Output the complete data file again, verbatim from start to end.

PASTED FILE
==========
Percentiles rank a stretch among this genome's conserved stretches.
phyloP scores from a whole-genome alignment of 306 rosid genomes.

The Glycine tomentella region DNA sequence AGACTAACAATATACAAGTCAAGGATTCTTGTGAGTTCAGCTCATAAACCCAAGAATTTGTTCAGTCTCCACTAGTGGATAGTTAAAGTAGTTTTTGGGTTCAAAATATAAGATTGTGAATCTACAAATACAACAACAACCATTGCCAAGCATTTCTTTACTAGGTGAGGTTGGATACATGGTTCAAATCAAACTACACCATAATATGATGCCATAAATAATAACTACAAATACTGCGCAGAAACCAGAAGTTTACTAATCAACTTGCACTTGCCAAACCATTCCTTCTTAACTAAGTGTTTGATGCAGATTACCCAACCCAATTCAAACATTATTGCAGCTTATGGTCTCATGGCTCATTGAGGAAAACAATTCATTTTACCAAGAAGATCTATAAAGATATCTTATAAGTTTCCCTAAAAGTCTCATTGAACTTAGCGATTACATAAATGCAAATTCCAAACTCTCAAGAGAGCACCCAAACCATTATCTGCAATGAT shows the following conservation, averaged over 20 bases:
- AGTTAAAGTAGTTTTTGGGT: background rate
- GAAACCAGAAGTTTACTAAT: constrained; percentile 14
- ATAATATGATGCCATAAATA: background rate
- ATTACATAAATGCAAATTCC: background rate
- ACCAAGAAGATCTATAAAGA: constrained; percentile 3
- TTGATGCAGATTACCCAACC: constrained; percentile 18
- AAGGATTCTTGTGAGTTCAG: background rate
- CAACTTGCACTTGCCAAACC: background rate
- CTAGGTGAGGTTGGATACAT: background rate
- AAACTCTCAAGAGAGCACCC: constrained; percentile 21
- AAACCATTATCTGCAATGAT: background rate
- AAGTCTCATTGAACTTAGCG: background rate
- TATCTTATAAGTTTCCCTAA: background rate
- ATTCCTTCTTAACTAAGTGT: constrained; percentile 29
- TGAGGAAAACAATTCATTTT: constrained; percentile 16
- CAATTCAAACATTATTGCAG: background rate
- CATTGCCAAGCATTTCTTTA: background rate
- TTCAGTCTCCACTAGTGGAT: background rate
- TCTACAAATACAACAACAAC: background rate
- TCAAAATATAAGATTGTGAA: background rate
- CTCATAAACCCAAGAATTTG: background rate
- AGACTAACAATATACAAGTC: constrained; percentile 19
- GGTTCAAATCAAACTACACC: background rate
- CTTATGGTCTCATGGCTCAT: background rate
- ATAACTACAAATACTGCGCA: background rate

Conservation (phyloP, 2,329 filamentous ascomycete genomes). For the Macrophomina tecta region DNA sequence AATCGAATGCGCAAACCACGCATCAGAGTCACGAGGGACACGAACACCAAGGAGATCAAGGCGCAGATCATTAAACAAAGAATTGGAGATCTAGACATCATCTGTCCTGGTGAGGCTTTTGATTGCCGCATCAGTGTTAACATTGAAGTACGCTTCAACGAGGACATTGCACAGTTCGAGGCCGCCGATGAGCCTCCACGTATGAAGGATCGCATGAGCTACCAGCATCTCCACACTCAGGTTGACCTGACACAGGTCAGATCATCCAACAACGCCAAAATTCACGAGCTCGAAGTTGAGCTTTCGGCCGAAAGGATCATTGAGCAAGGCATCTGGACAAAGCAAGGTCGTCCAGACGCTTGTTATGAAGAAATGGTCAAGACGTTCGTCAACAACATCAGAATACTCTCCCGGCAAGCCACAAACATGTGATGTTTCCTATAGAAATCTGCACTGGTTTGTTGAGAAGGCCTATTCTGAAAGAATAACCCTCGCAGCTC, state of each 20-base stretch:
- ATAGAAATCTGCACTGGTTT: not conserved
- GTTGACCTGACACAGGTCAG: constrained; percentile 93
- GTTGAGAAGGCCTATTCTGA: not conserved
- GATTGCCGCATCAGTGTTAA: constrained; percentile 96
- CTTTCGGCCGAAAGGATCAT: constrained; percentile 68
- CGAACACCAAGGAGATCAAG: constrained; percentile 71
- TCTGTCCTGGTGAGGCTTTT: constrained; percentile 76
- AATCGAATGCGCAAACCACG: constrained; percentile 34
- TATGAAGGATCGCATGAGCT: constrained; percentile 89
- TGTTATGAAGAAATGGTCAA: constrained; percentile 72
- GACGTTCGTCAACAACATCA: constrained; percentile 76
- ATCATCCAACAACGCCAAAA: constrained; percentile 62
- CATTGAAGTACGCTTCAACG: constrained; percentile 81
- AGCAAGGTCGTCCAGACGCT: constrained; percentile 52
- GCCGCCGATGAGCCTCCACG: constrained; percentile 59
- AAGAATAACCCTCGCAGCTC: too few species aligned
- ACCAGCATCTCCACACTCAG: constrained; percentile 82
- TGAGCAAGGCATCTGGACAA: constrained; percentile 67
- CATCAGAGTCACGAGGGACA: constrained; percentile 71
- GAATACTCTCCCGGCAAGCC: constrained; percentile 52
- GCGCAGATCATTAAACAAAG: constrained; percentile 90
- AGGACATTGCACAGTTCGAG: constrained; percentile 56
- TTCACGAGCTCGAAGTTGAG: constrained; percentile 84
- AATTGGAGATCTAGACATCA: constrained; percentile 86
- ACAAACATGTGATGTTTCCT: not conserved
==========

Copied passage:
Percentiles rank a stretch among this genome's conserved stretches.
phyloP scores from a whole-genome alignment of 306 rosid genomes.

The Glycine tomentella region DNA sequence AGACTAACAATATACAAGTCAAGGATTCTTGTGAGTTCAGCTCATAAACCCAAGAATTTGTTCAGTCTCCACTAGTGGATAGTTAAAGTAGTTTTTGGGTTCAAAATATAAGATTGTGAATCTACAAATACAACAACAACCATTGCCAAGCATTTCTTTACTAGGTGAGGTTGGATACATGGTTCAAATCAAACTACACCATAATATGATGCCATAAATAATAACTACAAATACTGCGCAGAAACCAGAAGTTTACTAATCAACTTGCACTTGCCAAACCATTCCTTCTTAACTAAGTGTTTGATGCAGATTACCCAACCCAATTCAAACATTATTGCAGCTTATGGTCTCATGGCTCATTGAGGAAAACAATTCATTTTACCAAGAAGATCTATAAAGATATCTTATAAGTTTCCCTAAAAGTCTCATTGAACTTAGCGATTACATAAATGCAAATTCCAAACTCTCAAGAGAGCACCCAAACCATTATCTGCAATGAT shows the following conservation, averaged over 20 bases:
- AGTTAAAGTAGTTTTTGGGT: background rate
- GAAACCAGAAGTTTACTAAT: constrained; percentile 14
- ATAATATGATGCCATAAATA: background rate
- ATTACATAAATGCAAATTCC: background rate
- ACCAAGAAGATCTATAAAGA: constrained; percentile 3
- TTGATGCAGATTACCCAACC: constrained; percentile 18
- AAGGATTCTTGTGAGTTCAG: background rate
- CAACTTGCACTTGCCAAACC: background rate
- CTAGGTGAGGTTGGATACAT: background rate
- AAACTCTCAAGAGAGCACCC: constrained; percentile 21
- AAACCATTATCTGCAATGAT: background rate
- AAGTCTCATTGAACTTAGCG: background rate
- TATCTTATAAGTTTCCCTAA: background rate
- ATTCCTTCTTAACTAAGTGT: constrained; percentile 29
- TGAGGAAAACAATTCATTTT: constrained; percentile 16
- CAATTCAAACATTATTGCAG: background rate
- CATTGCCAAGCATTTCTTTA: background rate
- TTCAGTCTCCACTAGTGGAT: background rate
- TCTACAAATACAACAACAAC: background rate
- TCAAAATATAAGATTGTGAA: background rate
- CTCATAAACCCAAGAATTTG: background rate
- AGACTAACAATATACAAGTC: constrained; percentile 19
- GGTTCAAATCAAACTACACC: background rate
- CTTATGGTCTCATGGCTCAT: background rate
- ATAACTACAAATACTGCGCA: background rate

Conservation (phyloP, 2,329 filamentous ascomycete genomes). For the Macrophomina tecta region DNA sequence AATCGAATGCGCAAACCACGCATCAGAGTCACGAGGGACACGAACACCAAGGAGATCAAGGCGCAGATCATTAAACAAAGAATTGGAGATCTAGACATCATCTGTCCTGGTGAGGCTTTTGATTGCCGCATCAGTGTTAACATTGAAGTACGCTTCAACGAGGACATTGCACAGTTCGAGGCCGCCGATGAGCCTCCACGTATGAAGGATCGCATGAGCTACCAGCATCTCCACACTCAGGTTGACCTGACACAGGTCAGATCATCCAACAACGCCAAAATTCACGAGCTCGAAGTTGAGCTTTCGGCCGAAAGGATCATTGAGCAAGGCATCTGGACAAAGCAAGGTCGTCCAGACGCTTGTTATGAAGAAATGGTCAAGACGTTCGTCAACAACATCAGAATACTCTCCCGGCAAGCCACAAACATGTGATGTTTCCTATAGAAATCTGCACTGGTTTGTTGAGAAGGCCTATTCTGAAAGAATAACCCTCGCAGCTC, state of each 20-base stretch:
- ATAGAAATCTGCACTGGTTT: not conserved
- GTTGACCTGACACAGGTCAG: constrained; percentile 93
- GTTGAGAAGGCCTATTCTGA: not conserved
- GATTGCCGCATCAGTGTTAA: constrained; percentile 96
- CTTTCGGCCGAAAGGATCAT: constrained; percentile 68
- CGAACACCAAGGAGATCAAG: constrained; percentile 71
- TCTGTCCTGGTGAGGCTTTT: constrained; percentile 76
- AATCGAATGCGCAAACCACG: constrained; percentile 34
- TATGAAGGATCGCATGAGCT: constrained; percentile 89
- TGTTATGAAGAAATGGTCAA: constrained; percentile 72
- GACGTTCGTCAACAACATCA: constrained; percentile 76
- ATCATCCAACAACGCCAAAA: constrained; percentile 62
- CATTGAAGTACGCTTCAACG: constrained; percentile 81
- AGCAAGGTCGTCCAGACGCT: constrained; percentile 52
- GCCGCCGATGAGCCTCCACG: constrained; percentile 59
- AAGAATAACCCTCGCAGCTC: too few species aligned
- ACCAGCATCTCCACACTCAG: constrained; percentile 82
- TGAGCAAGGCATCTGGACAA: constrained; percentile 67
- CATCAGAGTCACGAGGGACA: constrained; percentile 71
- GAATACTCTCCCGGCAAGCC: constrained; percentile 52
- GCGCAGATCATTAAACAAAG: constrained; percentile 90
- AGGACATTGCACAGTTCGAG: constrained; percentile 56
- TTCACGAGCTCGAAGTTGAG: constrained; percentile 84
- AATTGGAGATCTAGACATCA: constrained; percentile 86
- ACAAACATGTGATGTTTCCT: not conserved